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Next
Rid Racism Milwaukee Meeting
Thursday, June 8th, 2017


  • 5 pm, Leadership Business Meeting
  • 7 - 8:30 pm, General Membership Program

Nonprofit Center of Milwaukee
2819 W. Highland Boulevard



Join the Movement to Achieve
Racial Justice and Equity.

Members of Rid Racism Milwaukee (nickname RID)
are committed to the belief that we must join together and become a force that combats racial inequities and racism. Our goal is to dismantle racial stereotype, implicit bias (prejudgment and discrimination), hatred (ignorance), and institutional racism (
structured)


Racial justice can only happen when bystanders become Allies and Change Agents. Our programming, including the website and Facebook page, features the opportunity for education, dialogue, and action.


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Who is Leading Milwaukee’s Black Lives Matter Movement?


By Evan Rytlewski of the Shepherd Express,  Apr. 4, 2017



Black Lives Matter started in 2013, as an online campaign in the wake of George Zimmerman’s acquittal for the Trayvon Martin shooting. 

It wasn’t until a year later, however, with the April 2014 police shooting death of Dontre Hamilton, an unarmed 31-year-old man sleeping in Red Arrow Park, that the movement truly took root in Milwaukee.Since then the city has repeatedly found itself at the center of the national debate about law enforcement’s treatment of black men and women. 

In August 2016, the conversation intensified following the fatal police shooting of 23-year-oldSylville Smith, which led to two nights of violent unrest in the Sherman Park neighborhood and fires that torched eight businesses. Those burned buildings serve as daily reminders of the turmoil.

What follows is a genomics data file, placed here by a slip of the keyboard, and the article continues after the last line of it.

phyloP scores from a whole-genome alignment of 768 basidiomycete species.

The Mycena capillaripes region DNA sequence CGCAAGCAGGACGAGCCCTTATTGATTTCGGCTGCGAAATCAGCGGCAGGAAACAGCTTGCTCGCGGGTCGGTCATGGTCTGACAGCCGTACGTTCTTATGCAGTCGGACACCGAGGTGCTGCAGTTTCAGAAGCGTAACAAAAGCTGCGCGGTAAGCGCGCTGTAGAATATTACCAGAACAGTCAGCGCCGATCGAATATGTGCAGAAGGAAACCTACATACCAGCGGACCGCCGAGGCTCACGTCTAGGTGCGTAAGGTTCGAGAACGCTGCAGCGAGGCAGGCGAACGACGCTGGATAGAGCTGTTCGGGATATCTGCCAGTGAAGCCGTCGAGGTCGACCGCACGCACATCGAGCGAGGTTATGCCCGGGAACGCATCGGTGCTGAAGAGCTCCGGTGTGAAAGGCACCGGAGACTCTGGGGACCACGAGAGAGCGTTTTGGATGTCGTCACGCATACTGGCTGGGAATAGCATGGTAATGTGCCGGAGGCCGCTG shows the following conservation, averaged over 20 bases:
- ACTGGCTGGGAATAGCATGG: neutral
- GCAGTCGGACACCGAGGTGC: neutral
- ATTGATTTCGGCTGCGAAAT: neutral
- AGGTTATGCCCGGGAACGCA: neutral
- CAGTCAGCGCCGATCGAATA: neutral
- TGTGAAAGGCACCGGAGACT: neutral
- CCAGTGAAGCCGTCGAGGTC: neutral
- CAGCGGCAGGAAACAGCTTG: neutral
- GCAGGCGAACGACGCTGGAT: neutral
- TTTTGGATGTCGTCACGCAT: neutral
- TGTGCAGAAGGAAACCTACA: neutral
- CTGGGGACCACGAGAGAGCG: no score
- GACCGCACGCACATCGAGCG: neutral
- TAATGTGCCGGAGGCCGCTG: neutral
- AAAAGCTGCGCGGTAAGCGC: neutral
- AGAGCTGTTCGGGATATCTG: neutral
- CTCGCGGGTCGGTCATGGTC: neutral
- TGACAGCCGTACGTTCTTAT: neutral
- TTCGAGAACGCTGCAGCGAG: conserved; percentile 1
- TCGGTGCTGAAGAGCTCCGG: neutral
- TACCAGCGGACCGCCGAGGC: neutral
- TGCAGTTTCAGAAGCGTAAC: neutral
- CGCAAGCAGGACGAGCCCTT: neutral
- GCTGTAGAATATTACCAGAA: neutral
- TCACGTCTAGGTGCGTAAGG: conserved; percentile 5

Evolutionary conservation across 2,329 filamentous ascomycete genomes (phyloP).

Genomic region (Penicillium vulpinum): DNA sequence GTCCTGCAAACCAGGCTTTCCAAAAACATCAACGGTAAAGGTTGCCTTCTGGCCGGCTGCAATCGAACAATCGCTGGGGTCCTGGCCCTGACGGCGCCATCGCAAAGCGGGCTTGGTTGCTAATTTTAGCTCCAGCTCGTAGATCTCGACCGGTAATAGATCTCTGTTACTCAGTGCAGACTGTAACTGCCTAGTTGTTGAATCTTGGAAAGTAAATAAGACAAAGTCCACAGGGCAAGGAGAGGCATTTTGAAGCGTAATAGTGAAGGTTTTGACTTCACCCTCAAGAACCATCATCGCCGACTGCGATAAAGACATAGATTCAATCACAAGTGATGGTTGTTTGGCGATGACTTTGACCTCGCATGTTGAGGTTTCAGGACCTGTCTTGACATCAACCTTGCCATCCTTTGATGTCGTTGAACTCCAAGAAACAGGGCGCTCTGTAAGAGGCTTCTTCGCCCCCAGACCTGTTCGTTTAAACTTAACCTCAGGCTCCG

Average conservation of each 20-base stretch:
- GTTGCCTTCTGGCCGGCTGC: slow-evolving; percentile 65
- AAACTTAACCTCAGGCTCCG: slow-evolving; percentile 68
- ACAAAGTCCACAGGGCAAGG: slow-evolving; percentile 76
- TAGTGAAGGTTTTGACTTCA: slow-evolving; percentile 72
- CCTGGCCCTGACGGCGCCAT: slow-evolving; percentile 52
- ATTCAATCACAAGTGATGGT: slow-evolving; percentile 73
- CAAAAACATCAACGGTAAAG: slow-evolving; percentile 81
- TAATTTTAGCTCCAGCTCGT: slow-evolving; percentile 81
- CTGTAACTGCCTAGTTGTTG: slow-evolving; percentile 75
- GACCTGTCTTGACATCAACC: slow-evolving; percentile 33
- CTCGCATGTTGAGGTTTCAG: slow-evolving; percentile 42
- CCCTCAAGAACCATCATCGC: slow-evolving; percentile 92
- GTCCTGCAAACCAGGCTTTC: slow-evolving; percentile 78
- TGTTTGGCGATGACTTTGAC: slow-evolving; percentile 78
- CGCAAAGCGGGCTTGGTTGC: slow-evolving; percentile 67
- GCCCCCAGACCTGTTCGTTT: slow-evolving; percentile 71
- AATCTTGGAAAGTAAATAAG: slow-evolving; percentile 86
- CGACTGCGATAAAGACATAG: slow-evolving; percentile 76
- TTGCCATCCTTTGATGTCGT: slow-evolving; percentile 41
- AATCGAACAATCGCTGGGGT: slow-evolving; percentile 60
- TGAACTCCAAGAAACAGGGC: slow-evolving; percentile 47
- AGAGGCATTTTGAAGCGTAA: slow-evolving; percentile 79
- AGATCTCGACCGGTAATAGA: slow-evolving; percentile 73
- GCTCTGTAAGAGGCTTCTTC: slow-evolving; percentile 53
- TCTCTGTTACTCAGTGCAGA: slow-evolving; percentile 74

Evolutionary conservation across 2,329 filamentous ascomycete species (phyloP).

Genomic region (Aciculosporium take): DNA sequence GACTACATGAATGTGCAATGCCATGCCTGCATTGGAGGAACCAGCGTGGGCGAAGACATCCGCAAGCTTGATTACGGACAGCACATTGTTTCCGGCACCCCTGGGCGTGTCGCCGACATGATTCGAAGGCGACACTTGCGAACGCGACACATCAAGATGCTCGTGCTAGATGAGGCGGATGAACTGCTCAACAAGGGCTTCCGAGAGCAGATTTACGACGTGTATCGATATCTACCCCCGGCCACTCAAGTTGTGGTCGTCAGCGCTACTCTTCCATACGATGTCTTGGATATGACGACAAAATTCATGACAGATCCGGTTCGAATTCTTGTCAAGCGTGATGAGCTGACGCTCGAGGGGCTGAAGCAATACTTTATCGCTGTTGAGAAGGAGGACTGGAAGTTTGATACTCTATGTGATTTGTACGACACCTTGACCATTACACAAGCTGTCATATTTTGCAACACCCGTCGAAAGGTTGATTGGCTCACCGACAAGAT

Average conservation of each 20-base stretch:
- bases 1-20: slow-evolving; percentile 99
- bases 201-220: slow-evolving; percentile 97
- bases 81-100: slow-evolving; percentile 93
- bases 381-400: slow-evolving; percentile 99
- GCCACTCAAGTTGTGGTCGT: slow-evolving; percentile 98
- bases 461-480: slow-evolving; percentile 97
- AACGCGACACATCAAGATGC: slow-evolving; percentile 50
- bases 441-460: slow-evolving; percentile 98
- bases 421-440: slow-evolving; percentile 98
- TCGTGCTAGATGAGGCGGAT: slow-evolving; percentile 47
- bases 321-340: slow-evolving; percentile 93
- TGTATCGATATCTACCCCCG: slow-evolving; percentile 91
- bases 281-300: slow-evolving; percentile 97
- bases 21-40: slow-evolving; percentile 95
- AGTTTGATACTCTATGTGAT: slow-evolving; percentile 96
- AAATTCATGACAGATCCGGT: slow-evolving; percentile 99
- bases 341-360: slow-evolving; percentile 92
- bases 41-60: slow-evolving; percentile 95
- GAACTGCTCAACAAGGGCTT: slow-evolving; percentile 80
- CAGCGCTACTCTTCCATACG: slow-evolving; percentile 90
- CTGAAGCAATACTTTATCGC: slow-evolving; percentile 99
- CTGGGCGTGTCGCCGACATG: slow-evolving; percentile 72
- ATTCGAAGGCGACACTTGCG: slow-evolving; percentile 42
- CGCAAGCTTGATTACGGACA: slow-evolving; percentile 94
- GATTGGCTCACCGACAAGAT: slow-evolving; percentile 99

Meanwhile, Milwaukee is also the home base of one of Black Lives Matter’s most outspoken antagonists, Milwaukee County Sheriff David Clarke. A frequent Fox News guest and a speaker at the 2016 Republican National Convention, he’s labeled the movement a hate group and “the enemy,” and even likened it to ISIS.


America’s Black Holocaust Museum breaks ground for new home

A rendering of The Griot, on the corner of 4th Street and North Avenue. (Photo courtesy of ABHM)













Congratulations to America’s Black Holocaust Museum, which took one step closer to once again having a brick and mortar home when the community gathered April 4 at the new site on North Street and 4th Avenue for a groundbreaking ceremony. The celebration also served as the launchfor the museum’s $1.5 million capital campaign. The re-building of the museum is part of an exciting $17 million Garfield development project described in an article of the Milwaukee Neighborhood News Service.

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#OnPointListens: Listening To A Divided Milwaukee


Tom Ashbrook,host of the popular NPR radio program "On Point," conducted a lively panel discussion on Milwaukee and "Race in the Time of Trump" with four Milwaukeeans April 21 as part of the show’s national listening tour. The discussion was broadcast live at the Latino Art Center in Milwaukee. To listen to the broadcast or watch a video replay, visit this link: http://www.wbur.org/onpoint/2017/04/21/milwaukee-race-class-division.


Panelists included: Toni Rivera-Joachin, president and chief executive director of Centro Hispano; James Causey, columnist for the Milwaukee Journal-Sentinel; Martha Barry, racial justice director at the YWCA of Southwest Wisconsin and member of Rid Racism, and Van Mobley, associate professor of history and economics at Concordia University and President of the Village of Thiensville, WI.



Highlights from Segregation Matters Panel Discussion

By: Liz Caldwell, Co-chair of Rid Racism MKE Membership Team














There was a very interesting and animated conversation about segregation in Milwaukee that took place on March 6. The event was presented by WUWM Milwaukee Public Radio and Milwaukee Magazine. The conversation was moderated by Mitch Teich and LaToya Dennis from WUWM. You can listen to a podcast of the entire event.

Below are some of the highlights on how the panelists see segregation impacting Milwaukee and their suggestions on overcoming segregation.Panelists who contributed and debated these ideas: Pamela Mal
one, Professor, Milwaukee Area Technical College; Reggie Jackson, Head Griot, America's Black Holocaust Museum; Paul Decker, Board Chair, Waukesha County Board of Supervisors; Venice Williams, Executive Director, Alice's Garden Urban Farm; Nate Holton, Deputy Chief of Staff, Milwaukee County Executive's office; Dennis Walton, Outreach Coordinator, Milwaukee Fatherhood Initiative.








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